Understanding intimate partner violence in Bangladesh through a male lens

Research reports and studies
March 2017
Ruchira Tabassum Naved, Fiona Samuels, Taveeshi Gupta, Aloka Talukder, Virginie Le Masson, Kathryn M. Yount
A counsellor sits on a computer to take calls to the national helpline for violence against women and children

The rates of intimate partner violence (IPV) are high in Bangladesh, with 1 in 2 married women aged 15 and over reporting that they have endured physical and/or sexual violence during their lives.

In response to this issue, research on IPV in Bangladesh is growing, but data tends to focus on women’s reporting of exposure to IPV rather than male perpetration.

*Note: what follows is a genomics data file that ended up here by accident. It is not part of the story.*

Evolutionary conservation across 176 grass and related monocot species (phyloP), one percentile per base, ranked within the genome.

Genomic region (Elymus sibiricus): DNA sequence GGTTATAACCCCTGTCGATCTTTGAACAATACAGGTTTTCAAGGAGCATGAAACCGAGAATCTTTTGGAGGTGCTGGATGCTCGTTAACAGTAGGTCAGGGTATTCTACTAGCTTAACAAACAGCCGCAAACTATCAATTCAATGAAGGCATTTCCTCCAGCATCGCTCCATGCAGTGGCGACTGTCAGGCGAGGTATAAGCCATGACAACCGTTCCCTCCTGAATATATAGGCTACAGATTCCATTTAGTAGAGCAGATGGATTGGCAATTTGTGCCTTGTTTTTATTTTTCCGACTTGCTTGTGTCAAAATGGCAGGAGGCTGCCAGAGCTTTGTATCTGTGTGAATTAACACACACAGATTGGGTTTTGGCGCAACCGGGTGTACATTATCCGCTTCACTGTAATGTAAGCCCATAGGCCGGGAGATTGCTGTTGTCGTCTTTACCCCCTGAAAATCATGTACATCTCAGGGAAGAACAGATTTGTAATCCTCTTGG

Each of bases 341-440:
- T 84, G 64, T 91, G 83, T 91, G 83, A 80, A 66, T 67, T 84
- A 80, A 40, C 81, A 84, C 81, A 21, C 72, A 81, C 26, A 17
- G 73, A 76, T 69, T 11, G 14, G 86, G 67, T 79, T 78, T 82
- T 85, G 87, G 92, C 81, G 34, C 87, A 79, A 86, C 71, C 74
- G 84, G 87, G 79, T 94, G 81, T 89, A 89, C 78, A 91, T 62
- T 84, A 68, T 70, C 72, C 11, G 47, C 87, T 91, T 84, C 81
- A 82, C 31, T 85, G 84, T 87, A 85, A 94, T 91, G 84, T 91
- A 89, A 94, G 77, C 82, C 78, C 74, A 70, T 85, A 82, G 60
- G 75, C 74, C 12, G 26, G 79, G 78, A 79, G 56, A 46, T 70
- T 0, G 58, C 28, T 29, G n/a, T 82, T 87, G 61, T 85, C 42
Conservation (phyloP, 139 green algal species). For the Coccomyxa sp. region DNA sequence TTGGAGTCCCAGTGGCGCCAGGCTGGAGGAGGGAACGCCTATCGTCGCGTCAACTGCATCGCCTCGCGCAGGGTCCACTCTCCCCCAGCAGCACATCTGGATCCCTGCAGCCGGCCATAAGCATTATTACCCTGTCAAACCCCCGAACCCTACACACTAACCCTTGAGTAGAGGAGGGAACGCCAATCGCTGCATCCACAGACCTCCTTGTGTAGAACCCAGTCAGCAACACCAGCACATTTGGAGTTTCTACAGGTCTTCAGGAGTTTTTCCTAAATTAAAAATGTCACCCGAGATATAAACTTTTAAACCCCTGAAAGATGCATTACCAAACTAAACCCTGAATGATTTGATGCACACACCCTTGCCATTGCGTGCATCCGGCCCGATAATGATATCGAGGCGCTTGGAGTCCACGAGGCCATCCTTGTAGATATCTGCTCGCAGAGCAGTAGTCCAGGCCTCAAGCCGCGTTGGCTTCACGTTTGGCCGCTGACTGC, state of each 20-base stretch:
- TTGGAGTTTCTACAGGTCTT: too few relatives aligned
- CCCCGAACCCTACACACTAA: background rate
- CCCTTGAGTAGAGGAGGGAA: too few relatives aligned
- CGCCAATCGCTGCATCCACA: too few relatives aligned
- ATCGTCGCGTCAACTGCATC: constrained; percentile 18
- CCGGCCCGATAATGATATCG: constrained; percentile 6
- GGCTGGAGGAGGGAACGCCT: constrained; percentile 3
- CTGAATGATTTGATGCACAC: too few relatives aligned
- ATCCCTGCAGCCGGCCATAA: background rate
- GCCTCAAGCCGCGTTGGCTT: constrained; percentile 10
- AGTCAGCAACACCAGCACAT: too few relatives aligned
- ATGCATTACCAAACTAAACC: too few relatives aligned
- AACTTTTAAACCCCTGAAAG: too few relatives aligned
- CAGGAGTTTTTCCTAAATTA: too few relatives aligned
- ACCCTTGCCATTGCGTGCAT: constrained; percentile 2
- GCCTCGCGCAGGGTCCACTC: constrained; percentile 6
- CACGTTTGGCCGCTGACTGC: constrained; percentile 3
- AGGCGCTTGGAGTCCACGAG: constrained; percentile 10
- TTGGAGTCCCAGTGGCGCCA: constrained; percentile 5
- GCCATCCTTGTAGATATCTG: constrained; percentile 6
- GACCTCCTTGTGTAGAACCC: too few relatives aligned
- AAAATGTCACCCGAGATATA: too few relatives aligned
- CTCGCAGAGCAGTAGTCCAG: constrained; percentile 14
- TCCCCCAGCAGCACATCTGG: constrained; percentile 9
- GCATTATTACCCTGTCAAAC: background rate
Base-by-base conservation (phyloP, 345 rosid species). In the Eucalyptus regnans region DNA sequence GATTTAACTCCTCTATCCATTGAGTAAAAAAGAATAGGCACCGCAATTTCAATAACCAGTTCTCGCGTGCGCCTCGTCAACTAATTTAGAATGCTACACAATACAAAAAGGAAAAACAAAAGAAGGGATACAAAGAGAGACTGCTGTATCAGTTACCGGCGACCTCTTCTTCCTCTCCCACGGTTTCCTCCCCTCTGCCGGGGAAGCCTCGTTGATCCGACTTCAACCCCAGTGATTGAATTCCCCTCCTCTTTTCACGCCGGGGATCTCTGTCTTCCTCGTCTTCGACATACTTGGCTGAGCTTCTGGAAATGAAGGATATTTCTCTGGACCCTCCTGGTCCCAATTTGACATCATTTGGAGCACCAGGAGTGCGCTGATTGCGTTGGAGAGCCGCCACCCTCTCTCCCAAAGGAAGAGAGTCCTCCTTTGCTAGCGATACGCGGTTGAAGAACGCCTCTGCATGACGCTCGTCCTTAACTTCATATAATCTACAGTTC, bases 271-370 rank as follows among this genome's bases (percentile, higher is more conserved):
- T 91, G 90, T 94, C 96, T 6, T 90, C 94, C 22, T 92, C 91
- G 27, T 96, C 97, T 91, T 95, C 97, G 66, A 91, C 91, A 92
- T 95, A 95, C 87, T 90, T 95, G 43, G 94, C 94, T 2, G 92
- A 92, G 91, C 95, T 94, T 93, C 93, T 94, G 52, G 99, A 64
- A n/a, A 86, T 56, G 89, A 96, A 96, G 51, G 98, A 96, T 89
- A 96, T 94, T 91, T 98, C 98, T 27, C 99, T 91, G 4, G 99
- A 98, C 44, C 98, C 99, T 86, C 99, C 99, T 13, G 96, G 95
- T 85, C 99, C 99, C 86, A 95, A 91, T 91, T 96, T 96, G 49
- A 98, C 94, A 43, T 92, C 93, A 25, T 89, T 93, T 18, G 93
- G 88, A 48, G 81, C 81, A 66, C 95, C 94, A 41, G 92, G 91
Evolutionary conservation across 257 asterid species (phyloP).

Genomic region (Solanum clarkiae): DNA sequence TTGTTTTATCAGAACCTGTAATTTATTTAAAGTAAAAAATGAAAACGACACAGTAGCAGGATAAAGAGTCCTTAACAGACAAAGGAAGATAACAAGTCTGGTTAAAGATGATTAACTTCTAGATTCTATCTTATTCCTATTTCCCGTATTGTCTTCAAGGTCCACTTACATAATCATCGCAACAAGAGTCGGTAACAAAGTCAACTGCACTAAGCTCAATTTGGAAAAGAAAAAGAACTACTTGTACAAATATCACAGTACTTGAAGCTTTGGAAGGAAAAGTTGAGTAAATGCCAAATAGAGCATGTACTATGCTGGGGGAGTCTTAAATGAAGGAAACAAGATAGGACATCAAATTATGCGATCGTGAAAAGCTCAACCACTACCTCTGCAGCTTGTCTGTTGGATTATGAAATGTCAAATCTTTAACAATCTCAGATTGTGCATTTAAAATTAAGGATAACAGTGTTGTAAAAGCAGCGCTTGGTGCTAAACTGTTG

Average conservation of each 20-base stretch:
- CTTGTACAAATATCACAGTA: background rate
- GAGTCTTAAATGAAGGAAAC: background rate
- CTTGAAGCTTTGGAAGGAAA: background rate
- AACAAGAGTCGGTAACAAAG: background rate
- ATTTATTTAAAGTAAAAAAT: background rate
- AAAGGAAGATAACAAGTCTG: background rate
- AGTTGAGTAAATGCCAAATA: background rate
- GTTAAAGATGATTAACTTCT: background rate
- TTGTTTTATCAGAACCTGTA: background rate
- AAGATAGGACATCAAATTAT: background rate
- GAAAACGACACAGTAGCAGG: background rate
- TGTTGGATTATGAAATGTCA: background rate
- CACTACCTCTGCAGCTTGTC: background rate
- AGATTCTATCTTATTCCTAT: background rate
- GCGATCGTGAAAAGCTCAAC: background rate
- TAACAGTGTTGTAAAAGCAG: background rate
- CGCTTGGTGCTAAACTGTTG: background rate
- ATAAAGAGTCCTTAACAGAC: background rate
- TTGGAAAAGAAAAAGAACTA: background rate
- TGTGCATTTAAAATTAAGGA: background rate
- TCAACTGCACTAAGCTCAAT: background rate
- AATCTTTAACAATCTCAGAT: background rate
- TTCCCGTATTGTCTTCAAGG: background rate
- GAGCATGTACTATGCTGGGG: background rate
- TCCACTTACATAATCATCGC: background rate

These reports aims to address evidence gaps by drawing on primary research from 2016 to understand the multi-level drivers of male perpetration of IPV in Bangladesh, including the relative importance of conservative gender norms.

The reports investigate how broader political-economy dynamics shape attitudes, behaviours and service provision related to IPV, and the associated implications for policy and practice to strengthen responses to the issue.

The findings discussed in these reports are part of a broader regional study of the perpetration of IPV by men and boys across South Asia.